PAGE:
Grand Rounds: “Evidence-Based Physical Exam”

December 10, 2008

Commentary by Steven Giovannone MD, PGY-2

Please also see the clinical vignette presented before last week’s grand rounds.

This week’s Medical Grand Rounds was given by Dr. Steven McGee from the University of Washington School of Medicine, author of the well-known textbook “Evidence-Based Physical Diagnosis”.  His lecture, entitled “Evidence-Based Physical Exam,” targeted the utility of the physical exam in an era of increasingly used alternative diagnostic modalities, especially imaging procedures.

In his talk, Dr. McGee first noted that for several medical conditions, physical diagnosis is still the gold standard despite advances in imaging modalities, citing examples such as cellulitis, diabetic retinopathy, and amyotrophic lateral sclerosis.  Alternatively, many diagnoses are now made on grounds other than the exam, for example chest radiography in the diagnosis of pneumonia.  With new “gold standards” for making a diagnosis we are now able to study how effective traditional physical exam maneuvers are in predicting the presence or absence of a medical condition.  The quantification of the accuracy of such physical exam maneuvers is the basis of his textbook.

Dr. McGee argues the most useful measure of diagnostic accuracy is the likelihood ratio (LR), defined as the probability of a physical finding in a patient with a condition divided by the probability of that same finding in a patient without that condition.  For any physical finding, a high likelihood ratio indicates that finding increases the probability of disease and a low likelihood ratio decreases it.  Therefore, tests with likelihood ratios close to 1 can be interpreted as clinically useless because they do not clinically affect the pre-test probability of disease.

In his initial example of ascites using abdominal ultrasound as the gold standard, studies have shown that a positive fluid wave and presence of edema have high likelihood ratios for the presence of ascites (LR of 5 and LR of 3.8 respectively).  On the other hand, other traditional measures such as presence of bulging flanks and shifting dullness were less helpful.

Four more scenarios were presented.  The first asked what elements of the physical exam are helpful in determining the presence of elevated left atrial (LA) pressures in patients presenting with dyspnea.  Using cardiac catheterization as the gold standard, findings such as an S3 (LR 5.7), displaced apical impulse (LR 5.8), and a positive abdominojugular test (LR 8.0) were highly predictive of elevated LA pressures.  Other findings such as edema and crackles had likelihood ratios closer to 1.  The proposed explanation for why crackles are less helpful is simply because one would expect to hear crackles in other conditions that do not elevate LA pressure, including interstitial fibrosis, pneumonia, and COPD.

The other scenarios presented were peritonitis, rotator cuff tear, and pneumonia.  Again, the evidence behind several physical exam findings was presented.  In the example of pneumonia (using a chest x-ray as the gold standard), many findings were suggestive of the presence of pneumonia, including cachexia (LR 4.0), bronchial breath sounds (LR 3.0), and egophony (LR 4.1).  However, in this example no single finding was helpful in excluding pneumonia (LRs all near 1).  In order to more effectively exclude pneumonia, it is possible to combine multiple findings.  The Heckerling score is a constellation of 5 findings (temperature greater than 37.8, tachycardia, crackles, decreased breath sounds, absence of asthma).  If there are 0 or 1 findings present, the likelihood ratio of pneumonia is 0.3.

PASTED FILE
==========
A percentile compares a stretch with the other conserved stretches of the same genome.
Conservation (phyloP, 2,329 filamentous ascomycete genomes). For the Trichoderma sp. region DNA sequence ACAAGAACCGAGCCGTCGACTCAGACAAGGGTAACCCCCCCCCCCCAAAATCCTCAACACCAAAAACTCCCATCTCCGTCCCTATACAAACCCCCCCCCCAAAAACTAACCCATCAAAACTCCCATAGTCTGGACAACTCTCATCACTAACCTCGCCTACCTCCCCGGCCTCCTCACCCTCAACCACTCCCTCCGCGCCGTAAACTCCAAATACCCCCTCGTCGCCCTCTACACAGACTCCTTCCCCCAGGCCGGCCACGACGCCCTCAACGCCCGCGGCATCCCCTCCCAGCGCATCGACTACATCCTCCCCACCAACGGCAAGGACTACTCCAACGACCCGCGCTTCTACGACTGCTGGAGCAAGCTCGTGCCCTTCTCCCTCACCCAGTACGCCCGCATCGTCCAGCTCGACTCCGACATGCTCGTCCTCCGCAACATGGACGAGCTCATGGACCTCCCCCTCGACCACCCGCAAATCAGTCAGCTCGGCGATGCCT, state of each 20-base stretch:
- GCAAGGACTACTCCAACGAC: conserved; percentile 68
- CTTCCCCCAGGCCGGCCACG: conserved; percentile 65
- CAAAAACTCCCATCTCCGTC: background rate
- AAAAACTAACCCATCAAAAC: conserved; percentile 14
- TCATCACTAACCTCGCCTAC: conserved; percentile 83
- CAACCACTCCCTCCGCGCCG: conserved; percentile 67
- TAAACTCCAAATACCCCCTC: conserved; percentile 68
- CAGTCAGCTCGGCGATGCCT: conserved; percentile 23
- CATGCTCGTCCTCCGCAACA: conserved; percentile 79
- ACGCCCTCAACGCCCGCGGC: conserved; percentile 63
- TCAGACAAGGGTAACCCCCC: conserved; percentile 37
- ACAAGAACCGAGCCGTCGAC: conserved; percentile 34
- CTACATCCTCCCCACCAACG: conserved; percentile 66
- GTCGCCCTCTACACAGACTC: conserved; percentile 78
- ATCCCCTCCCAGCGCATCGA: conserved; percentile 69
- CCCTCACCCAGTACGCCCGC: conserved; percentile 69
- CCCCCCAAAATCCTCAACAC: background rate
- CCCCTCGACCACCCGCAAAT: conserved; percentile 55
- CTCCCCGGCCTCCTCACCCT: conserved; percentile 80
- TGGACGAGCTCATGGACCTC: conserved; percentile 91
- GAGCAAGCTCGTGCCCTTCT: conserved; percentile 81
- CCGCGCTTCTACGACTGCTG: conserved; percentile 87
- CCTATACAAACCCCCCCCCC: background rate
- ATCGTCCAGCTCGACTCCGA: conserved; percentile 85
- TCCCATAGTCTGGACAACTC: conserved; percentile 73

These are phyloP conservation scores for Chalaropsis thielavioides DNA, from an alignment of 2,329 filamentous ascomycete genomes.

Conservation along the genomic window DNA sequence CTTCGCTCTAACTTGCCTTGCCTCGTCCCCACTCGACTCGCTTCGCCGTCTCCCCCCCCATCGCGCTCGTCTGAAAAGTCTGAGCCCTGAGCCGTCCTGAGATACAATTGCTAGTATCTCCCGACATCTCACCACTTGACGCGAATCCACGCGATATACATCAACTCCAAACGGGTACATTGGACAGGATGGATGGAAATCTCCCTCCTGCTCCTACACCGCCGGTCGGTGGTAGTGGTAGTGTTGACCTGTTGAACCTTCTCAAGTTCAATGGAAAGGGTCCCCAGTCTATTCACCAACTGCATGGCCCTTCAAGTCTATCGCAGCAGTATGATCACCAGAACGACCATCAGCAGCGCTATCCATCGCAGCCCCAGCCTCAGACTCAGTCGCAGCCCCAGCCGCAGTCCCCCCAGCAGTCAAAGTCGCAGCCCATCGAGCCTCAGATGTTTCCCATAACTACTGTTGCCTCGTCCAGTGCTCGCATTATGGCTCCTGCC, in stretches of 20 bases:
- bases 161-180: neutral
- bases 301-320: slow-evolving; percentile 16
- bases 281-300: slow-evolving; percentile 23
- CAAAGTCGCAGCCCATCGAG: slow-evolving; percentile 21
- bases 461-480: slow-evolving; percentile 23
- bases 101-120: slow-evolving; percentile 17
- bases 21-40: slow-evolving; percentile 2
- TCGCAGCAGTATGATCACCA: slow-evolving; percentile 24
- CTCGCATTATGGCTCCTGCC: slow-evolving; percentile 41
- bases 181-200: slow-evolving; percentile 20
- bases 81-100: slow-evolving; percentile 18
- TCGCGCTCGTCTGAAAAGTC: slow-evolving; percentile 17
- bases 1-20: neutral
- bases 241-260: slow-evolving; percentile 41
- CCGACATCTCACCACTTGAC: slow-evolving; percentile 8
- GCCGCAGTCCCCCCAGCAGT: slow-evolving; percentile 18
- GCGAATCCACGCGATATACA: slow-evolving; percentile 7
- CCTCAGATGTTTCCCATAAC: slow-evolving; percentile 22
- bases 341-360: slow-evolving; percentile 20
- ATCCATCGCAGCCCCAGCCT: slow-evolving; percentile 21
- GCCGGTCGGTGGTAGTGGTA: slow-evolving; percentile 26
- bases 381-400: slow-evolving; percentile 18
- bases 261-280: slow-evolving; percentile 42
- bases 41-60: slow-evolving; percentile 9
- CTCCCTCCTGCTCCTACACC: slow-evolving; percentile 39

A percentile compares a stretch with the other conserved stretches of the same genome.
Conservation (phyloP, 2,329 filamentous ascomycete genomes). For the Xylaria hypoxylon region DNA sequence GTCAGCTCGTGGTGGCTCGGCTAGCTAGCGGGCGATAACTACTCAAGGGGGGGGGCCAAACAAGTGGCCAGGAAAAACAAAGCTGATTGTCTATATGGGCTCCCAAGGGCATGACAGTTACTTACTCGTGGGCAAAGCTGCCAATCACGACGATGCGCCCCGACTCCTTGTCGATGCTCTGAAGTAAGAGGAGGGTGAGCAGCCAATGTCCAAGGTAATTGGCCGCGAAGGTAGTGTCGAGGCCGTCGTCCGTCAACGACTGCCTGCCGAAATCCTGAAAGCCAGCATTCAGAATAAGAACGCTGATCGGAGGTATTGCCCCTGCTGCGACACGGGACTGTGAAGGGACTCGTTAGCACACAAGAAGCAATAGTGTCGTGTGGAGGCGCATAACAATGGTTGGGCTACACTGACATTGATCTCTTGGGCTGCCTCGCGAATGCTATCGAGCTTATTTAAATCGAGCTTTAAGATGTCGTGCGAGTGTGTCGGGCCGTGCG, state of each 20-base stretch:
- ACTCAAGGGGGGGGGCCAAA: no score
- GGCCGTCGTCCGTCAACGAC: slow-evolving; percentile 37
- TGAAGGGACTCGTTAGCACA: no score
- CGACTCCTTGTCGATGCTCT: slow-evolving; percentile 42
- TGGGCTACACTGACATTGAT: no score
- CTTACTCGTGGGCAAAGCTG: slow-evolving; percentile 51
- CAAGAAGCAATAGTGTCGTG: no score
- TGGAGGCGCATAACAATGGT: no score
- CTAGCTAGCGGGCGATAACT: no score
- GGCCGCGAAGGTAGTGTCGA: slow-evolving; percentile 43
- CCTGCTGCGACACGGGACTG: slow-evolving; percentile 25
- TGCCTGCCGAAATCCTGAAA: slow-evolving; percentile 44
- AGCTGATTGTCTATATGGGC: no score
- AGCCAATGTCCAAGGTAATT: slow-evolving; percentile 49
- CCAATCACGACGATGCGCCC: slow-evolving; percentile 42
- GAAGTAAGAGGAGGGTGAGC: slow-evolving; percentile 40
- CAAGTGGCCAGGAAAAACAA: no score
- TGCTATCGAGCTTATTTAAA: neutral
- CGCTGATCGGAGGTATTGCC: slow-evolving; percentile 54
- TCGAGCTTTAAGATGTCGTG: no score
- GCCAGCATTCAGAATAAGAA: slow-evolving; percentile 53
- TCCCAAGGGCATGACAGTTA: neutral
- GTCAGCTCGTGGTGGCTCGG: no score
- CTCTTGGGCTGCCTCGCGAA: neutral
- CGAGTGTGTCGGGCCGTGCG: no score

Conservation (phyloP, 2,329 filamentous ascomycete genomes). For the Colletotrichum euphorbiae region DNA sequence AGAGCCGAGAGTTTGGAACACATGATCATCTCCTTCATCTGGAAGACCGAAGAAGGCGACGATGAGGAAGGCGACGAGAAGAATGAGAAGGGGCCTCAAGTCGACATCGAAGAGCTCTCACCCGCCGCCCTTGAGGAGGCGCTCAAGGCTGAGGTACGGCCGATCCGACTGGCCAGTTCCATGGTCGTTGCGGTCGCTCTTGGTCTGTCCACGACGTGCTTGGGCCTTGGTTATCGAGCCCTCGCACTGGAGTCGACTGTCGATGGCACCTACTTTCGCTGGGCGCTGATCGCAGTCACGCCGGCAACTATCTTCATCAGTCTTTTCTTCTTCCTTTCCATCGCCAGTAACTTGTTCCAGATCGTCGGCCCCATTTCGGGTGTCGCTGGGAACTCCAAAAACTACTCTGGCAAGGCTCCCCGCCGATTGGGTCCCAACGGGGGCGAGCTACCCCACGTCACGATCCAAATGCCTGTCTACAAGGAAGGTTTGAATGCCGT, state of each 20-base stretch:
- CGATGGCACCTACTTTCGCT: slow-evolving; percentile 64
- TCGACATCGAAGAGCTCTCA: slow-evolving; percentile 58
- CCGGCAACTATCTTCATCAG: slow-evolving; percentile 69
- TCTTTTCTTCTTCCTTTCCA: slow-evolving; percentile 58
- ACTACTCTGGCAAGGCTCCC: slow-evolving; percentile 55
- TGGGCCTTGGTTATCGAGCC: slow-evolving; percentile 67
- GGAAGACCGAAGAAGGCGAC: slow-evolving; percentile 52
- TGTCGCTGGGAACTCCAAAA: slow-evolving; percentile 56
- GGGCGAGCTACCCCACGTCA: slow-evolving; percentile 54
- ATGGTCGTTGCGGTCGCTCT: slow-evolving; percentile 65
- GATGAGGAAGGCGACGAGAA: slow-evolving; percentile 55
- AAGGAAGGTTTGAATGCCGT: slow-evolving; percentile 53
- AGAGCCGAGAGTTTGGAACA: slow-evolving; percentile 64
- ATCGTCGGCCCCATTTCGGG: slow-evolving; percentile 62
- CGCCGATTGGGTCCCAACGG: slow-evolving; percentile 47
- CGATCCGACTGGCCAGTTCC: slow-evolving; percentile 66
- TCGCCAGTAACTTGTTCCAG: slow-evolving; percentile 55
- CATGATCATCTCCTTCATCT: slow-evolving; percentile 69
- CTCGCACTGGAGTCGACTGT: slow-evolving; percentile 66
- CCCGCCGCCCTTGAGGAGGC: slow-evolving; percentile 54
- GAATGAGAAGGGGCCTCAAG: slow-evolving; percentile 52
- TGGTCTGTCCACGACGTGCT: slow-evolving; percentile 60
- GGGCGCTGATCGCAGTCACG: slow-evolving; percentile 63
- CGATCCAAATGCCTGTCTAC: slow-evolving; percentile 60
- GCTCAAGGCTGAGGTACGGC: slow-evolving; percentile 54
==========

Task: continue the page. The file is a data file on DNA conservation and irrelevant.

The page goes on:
In summary, Dr. McGee reiterated there are several ways to approach the bedside exam when the gold standard for a condition is an alternative modality.  He proposes that instead of abandoning the physical exam, we can use likelihood ratios to quantify the accuracy of our approach.  By using exam maneuvers that have evidence for their ability to make a diagnosis, we can significantly affect our pre-test suspicion of disease.  To be knowledgeable of such an approach will allow us as physicians to be more confident in our findings, and will ultimately boil down to better patient care.

4 Responses to Grand Rounds: “Evidence-Based Physical Exam”

  1. norman canter, m.d. on December 10, 2008 at 4:09 pm

    Your contribution is interesting, impressive and admirable.

  2. Barbara J. Berger on December 12, 2008 at 4:14 pm

    This is the stuff that physcians do. We need to have the evidence that what we do has validity. I commend Dr. McGee for his valuable work and you at NYU for sharing the information.

  3. A Alquaied M.D. on May 4, 2009 at 3:40 pm

    Thank you
    very interesting and informative

  4. Dr. Glenford Refre on July 9, 2009 at 3:00 am

    Greetings! This is impressive and the one I keep on longing and even dreaming of implementing in our medical school here in Xavier University(Ateneo de Cagayan)-Dr. Jose P. Rizal School of Medicine, in Cagayan de Oro City, Philippines. I am currently the Chair of the Department of Medicine,and keep on finding ways to develop such kind of clinical program. My problem is how to go about it. Even the book of Dr.McGee is not available in our local bookstore. How I wish, you can extend some help on this endeavor. Thank you and More Power!

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